Hassan, QK, Bourque, CPA, Meng, FR (2006). Estimation of daytime net ecosystem CO2 exchange over balsam fir forests in eastern Canada: combining averaged tower-based flux measurements with remotely sensed MODIS data. CANADIAN JOURNAL OF REMOTE SENSING, 32(6), 405-416.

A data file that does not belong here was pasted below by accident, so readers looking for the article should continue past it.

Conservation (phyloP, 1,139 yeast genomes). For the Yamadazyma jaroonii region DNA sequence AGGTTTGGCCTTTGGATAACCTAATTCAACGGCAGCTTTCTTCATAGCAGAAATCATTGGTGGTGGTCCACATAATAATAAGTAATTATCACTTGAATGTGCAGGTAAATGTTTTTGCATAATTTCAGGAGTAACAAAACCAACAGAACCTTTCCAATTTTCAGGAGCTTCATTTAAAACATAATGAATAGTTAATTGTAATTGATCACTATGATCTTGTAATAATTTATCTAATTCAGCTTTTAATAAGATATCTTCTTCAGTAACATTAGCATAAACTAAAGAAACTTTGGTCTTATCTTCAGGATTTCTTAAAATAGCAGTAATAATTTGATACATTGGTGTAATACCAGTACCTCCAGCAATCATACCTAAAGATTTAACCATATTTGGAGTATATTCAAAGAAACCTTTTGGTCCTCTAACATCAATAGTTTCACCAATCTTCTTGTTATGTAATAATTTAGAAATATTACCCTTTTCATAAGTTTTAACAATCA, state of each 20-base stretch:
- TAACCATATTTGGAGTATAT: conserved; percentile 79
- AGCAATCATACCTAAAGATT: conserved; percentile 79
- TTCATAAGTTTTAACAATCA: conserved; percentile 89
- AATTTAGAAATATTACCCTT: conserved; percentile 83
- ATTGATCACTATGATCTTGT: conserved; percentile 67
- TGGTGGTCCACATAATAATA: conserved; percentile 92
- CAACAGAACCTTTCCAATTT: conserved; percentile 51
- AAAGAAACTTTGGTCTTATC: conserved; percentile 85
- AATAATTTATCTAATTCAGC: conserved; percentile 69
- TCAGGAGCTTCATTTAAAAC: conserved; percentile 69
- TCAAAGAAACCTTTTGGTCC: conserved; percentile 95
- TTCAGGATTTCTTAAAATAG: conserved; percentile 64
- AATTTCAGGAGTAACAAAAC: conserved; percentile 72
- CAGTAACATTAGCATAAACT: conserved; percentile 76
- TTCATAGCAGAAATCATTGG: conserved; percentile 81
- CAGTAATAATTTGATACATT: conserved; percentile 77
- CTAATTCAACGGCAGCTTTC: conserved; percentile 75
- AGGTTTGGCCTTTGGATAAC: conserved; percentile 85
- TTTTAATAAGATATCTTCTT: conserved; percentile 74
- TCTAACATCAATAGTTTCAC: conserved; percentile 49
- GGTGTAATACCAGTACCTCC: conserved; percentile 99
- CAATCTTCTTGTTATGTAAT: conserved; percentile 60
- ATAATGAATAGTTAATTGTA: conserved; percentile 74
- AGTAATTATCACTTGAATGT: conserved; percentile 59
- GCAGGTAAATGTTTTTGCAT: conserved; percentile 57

The focus of this paper is to develop a practical approach for estimating daytime net CO2 fluxes (i.e., daytime net ecosystem exchange or NEE) generated over balsam fir (,Abies Balsamea (L.) Mill.) dominated forest ecosystems in the Atlantic Maritime ecozone of eastern Canada. The approach establishes empirical relationships between daytime NEE and absorbed photosynthetically active radiation (APAR) for the May-September period in 2004 and 2005 using flux measurements obtained at one of four flux towers in west-central New Brunswick, Canada. Our analysis reveals that the seasonally averaged daytime NEE and APAR values are strongly correlated. A linear regression fitted to the data explains more than 97% of the variation in the averaged daytime fluxes. Application of this linear relationship to data collected from a second New Brunswick flux site with higher measured NEE produces an equally high r(2) value (similar to 99%) when a linear fit is applied to the observed versus predicted values. Spatial calculations of APAR are obtained by multiplying the moderate resolution imaging spectroradiometer (MODIS) derived fraction of photosynthetically active radiation and digital elevation model corrected calculations of photosynthetically active radiation. This information and the relationship between daytime NEE and APAR provide the basis for the calculation of NEE across a balsam fir dominated region in northern New Brunswick, where it constitutes more than 50% of the forest cover.